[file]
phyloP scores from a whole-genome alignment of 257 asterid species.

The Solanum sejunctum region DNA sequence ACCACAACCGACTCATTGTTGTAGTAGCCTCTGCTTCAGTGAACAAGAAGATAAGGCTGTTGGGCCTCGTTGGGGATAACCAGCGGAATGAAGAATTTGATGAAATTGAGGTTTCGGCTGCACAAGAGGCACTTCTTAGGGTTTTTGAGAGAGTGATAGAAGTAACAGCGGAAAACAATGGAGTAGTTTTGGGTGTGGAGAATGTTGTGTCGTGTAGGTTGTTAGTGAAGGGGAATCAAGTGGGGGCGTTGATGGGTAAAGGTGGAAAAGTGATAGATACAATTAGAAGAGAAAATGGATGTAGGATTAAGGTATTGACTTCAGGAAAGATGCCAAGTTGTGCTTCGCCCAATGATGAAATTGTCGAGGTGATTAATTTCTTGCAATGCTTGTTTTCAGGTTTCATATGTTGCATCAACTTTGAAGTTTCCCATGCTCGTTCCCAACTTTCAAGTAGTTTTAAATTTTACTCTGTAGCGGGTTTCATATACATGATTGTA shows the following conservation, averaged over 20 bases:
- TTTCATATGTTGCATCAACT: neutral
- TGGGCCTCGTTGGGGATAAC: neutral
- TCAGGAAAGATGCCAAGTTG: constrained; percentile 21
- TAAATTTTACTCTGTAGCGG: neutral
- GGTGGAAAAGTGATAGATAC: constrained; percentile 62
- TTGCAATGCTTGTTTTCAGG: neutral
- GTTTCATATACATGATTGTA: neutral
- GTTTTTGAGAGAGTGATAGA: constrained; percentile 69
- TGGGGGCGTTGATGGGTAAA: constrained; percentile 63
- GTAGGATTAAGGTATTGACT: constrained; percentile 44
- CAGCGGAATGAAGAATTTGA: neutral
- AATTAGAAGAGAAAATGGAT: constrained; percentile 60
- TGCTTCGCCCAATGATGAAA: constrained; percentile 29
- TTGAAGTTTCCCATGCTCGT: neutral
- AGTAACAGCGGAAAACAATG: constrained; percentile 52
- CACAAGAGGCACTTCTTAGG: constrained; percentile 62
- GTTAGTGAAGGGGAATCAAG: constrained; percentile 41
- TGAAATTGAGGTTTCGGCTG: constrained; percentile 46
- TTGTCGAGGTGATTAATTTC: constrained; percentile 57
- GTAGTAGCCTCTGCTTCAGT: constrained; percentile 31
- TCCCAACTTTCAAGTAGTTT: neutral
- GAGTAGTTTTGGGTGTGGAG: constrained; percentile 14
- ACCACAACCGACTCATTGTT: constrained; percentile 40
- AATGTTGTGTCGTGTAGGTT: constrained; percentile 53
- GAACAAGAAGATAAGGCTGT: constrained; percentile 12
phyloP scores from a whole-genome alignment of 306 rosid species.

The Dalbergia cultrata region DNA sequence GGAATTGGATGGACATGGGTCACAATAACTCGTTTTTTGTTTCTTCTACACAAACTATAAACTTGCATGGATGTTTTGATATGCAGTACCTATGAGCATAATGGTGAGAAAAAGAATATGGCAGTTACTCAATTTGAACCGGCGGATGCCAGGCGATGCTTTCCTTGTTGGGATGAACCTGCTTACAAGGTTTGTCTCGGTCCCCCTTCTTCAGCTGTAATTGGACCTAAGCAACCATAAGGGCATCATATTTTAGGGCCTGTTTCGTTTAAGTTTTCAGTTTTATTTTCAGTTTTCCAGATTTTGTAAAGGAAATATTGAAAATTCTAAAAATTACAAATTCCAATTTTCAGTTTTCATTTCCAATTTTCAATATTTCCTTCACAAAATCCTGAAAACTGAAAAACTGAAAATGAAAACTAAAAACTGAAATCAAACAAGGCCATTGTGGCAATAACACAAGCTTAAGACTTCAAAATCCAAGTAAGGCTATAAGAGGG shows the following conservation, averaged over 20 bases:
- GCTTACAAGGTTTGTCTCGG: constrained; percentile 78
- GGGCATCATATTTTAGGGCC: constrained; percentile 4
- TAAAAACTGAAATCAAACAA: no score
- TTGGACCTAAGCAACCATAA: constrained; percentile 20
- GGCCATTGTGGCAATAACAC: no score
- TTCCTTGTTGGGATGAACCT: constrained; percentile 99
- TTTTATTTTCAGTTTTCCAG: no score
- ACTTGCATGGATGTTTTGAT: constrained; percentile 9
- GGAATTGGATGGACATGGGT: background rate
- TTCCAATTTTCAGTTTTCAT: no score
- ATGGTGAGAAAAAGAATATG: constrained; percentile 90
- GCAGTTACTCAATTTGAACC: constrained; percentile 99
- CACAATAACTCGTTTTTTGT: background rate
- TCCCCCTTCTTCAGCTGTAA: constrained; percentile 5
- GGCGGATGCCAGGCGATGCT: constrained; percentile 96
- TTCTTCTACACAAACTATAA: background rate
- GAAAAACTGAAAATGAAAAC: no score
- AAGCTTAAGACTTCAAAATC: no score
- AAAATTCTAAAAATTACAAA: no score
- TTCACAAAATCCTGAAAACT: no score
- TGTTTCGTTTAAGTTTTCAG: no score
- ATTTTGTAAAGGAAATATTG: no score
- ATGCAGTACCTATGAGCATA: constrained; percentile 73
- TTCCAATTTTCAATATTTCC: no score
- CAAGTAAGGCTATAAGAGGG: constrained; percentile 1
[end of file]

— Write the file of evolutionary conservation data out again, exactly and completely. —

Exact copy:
phyloP scores from a whole-genome alignment of 257 asterid species.

The Solanum sejunctum region DNA sequence ACCACAACCGACTCATTGTTGTAGTAGCCTCTGCTTCAGTGAACAAGAAGATAAGGCTGTTGGGCCTCGTTGGGGATAACCAGCGGAATGAAGAATTTGATGAAATTGAGGTTTCGGCTGCACAAGAGGCACTTCTTAGGGTTTTTGAGAGAGTGATAGAAGTAACAGCGGAAAACAATGGAGTAGTTTTGGGTGTGGAGAATGTTGTGTCGTGTAGGTTGTTAGTGAAGGGGAATCAAGTGGGGGCGTTGATGGGTAAAGGTGGAAAAGTGATAGATACAATTAGAAGAGAAAATGGATGTAGGATTAAGGTATTGACTTCAGGAAAGATGCCAAGTTGTGCTTCGCCCAATGATGAAATTGTCGAGGTGATTAATTTCTTGCAATGCTTGTTTTCAGGTTTCATATGTTGCATCAACTTTGAAGTTTCCCATGCTCGTTCCCAACTTTCAAGTAGTTTTAAATTTTACTCTGTAGCGGGTTTCATATACATGATTGTA shows the following conservation, averaged over 20 bases:
- TTTCATATGTTGCATCAACT: neutral
- TGGGCCTCGTTGGGGATAAC: neutral
- TCAGGAAAGATGCCAAGTTG: constrained; percentile 21
- TAAATTTTACTCTGTAGCGG: neutral
- GGTGGAAAAGTGATAGATAC: constrained; percentile 62
- TTGCAATGCTTGTTTTCAGG: neutral
- GTTTCATATACATGATTGTA: neutral
- GTTTTTGAGAGAGTGATAGA: constrained; percentile 69
- TGGGGGCGTTGATGGGTAAA: constrained; percentile 63
- GTAGGATTAAGGTATTGACT: constrained; percentile 44
- CAGCGGAATGAAGAATTTGA: neutral
- AATTAGAAGAGAAAATGGAT: constrained; percentile 60
- TGCTTCGCCCAATGATGAAA: constrained; percentile 29
- TTGAAGTTTCCCATGCTCGT: neutral
- AGTAACAGCGGAAAACAATG: constrained; percentile 52
- CACAAGAGGCACTTCTTAGG: constrained; percentile 62
- GTTAGTGAAGGGGAATCAAG: constrained; percentile 41
- TGAAATTGAGGTTTCGGCTG: constrained; percentile 46
- TTGTCGAGGTGATTAATTTC: constrained; percentile 57
- GTAGTAGCCTCTGCTTCAGT: constrained; percentile 31
- TCCCAACTTTCAAGTAGTTT: neutral
- GAGTAGTTTTGGGTGTGGAG: constrained; percentile 14
- ACCACAACCGACTCATTGTT: constrained; percentile 40
- AATGTTGTGTCGTGTAGGTT: constrained; percentile 53
- GAACAAGAAGATAAGGCTGT: constrained; percentile 12
phyloP scores from a whole-genome alignment of 306 rosid species.

The Dalbergia cultrata region DNA sequence GGAATTGGATGGACATGGGTCACAATAACTCGTTTTTTGTTTCTTCTACACAAACTATAAACTTGCATGGATGTTTTGATATGCAGTACCTATGAGCATAATGGTGAGAAAAAGAATATGGCAGTTACTCAATTTGAACCGGCGGATGCCAGGCGATGCTTTCCTTGTTGGGATGAACCTGCTTACAAGGTTTGTCTCGGTCCCCCTTCTTCAGCTGTAATTGGACCTAAGCAACCATAAGGGCATCATATTTTAGGGCCTGTTTCGTTTAAGTTTTCAGTTTTATTTTCAGTTTTCCAGATTTTGTAAAGGAAATATTGAAAATTCTAAAAATTACAAATTCCAATTTTCAGTTTTCATTTCCAATTTTCAATATTTCCTTCACAAAATCCTGAAAACTGAAAAACTGAAAATGAAAACTAAAAACTGAAATCAAACAAGGCCATTGTGGCAATAACACAAGCTTAAGACTTCAAAATCCAAGTAAGGCTATAAGAGGG shows the following conservation, averaged over 20 bases:
- GCTTACAAGGTTTGTCTCGG: constrained; percentile 78
- GGGCATCATATTTTAGGGCC: constrained; percentile 4
- TAAAAACTGAAATCAAACAA: no score
- TTGGACCTAAGCAACCATAA: constrained; percentile 20
- GGCCATTGTGGCAATAACAC: no score
- TTCCTTGTTGGGATGAACCT: constrained; percentile 99
- TTTTATTTTCAGTTTTCCAG: no score
- ACTTGCATGGATGTTTTGAT: constrained; percentile 9
- GGAATTGGATGGACATGGGT: background rate
- TTCCAATTTTCAGTTTTCAT: no score
- ATGGTGAGAAAAAGAATATG: constrained; percentile 90
- GCAGTTACTCAATTTGAACC: constrained; percentile 99
- CACAATAACTCGTTTTTTGT: background rate
- TCCCCCTTCTTCAGCTGTAA: constrained; percentile 5
- GGCGGATGCCAGGCGATGCT: constrained; percentile 96
- TTCTTCTACACAAACTATAA: background rate
- GAAAAACTGAAAATGAAAAC: no score
- AAGCTTAAGACTTCAAAATC: no score
- AAAATTCTAAAAATTACAAA: no score
- TTCACAAAATCCTGAAAACT: no score
- TGTTTCGTTTAAGTTTTCAG: no score
- ATTTTGTAAAGGAAATATTG: no score
- ATGCAGTACCTATGAGCATA: constrained; percentile 73
- TTCCAATTTTCAATATTTCC: no score
- CAAGTAAGGCTATAAGAGGG: constrained; percentile 1